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Christian charity helps lonely young mothers

20 February 2015

DANIEL'S DEN

"Funny Bunny": the main fundraising "ambassador" for Daniel's Den

"Funny Bunny": the main fundraising "ambassador" for Daniel's Den

YOUNG mothers who experience loneliness can find a "lifeline" at church-run toddler groups, a mother who was once among them said on Tuesday.

She is Joanna Gordon, founder of the charity Daniel's Den. Mrs Gordon said that the findings of a survey suggesting that more than a quarter of new mothers (28 per cent) were lonely rang true to her own experience, and that the Church was on the front line of tackling the problem.

"When I had my son, 18 years ago, I was in London, and all my family were in North Yorkshire," she said. "I was sat at home realising that all my friends were at work and I didn't know anyone in my local area. The sense of loneliness was very real. From that, God gave me idea to start Daniel's Den."

Now a registered charity, Daniel's Den runs five parent and toddler groups around Brent, working with about 250 families a year, and meeting in churches and schools.

"We know there are people in our community feeling very lonely and very isolated," Mrs Gordon said. "We are working with about 45 different nationalities and many of the women or fathers who come only know their husband or wife and their doctor. . . There is no support network. And there are others who feel very lonely because they do not feel they can be real with people. People always talk about toddler groups being like a lifeline."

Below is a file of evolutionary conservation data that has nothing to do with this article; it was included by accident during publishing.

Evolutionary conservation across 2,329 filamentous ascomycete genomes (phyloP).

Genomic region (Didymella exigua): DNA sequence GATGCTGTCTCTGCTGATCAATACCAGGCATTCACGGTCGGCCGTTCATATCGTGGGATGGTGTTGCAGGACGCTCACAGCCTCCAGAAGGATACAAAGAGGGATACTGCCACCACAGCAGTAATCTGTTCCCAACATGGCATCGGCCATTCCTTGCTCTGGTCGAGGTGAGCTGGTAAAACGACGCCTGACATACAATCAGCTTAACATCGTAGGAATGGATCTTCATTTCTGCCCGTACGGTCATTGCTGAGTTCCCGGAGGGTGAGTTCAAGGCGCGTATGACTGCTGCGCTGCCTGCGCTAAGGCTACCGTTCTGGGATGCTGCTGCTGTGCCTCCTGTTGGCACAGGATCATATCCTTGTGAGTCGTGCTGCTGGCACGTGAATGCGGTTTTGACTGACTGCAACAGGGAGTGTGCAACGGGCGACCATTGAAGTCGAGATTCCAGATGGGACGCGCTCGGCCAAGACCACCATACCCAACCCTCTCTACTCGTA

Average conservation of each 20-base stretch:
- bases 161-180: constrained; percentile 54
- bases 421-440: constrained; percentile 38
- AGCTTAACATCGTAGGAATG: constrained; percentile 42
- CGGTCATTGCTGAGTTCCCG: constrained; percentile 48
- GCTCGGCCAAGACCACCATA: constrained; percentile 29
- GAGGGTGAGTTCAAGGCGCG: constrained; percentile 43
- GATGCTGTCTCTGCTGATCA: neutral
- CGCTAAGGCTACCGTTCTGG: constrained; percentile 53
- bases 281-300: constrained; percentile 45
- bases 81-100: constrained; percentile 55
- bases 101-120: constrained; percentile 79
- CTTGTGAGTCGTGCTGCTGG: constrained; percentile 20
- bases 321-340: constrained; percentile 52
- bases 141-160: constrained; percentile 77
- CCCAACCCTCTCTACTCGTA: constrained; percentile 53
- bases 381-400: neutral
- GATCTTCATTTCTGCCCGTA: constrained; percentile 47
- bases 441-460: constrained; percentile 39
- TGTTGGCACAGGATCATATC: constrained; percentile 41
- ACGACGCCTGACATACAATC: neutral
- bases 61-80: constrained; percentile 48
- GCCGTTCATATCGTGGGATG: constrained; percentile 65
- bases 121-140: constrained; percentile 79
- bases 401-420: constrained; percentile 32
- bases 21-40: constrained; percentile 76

The online survey of 3000 mothers, carried out last month by Netmums and AXA PPP Healthcare, found that a quarter of mothers had no family living near by, and 28 per cent said that they had not made any new friends since giving birth.

The Vicar of St Paul's, Dorking, the Revd Ruth Bushyager, said on Tuesday that, with two young daughters of her own, and having experienced "the loneliness and difficulties of that stage of life being", she was "especially on the look-out for ways to bless young mums and connect them with the community of church family".

The church runs a café every weekday morning for mothers, run by older mothers and grandmothers. Conversations about faith had sometimes led to discussions about baptism. There are also a midweek group and Bible-study groups for mothers and baby-music classes. The Sunday service has been de signed to be "highly welcoming . . . for young mums with new babies".

Mrs Gordon also helps to lead 1277, a national strategy for church-based toddler groups, of which there are at least 20,000 in the country (1277 is the average number of days between being born and starting nursery education).

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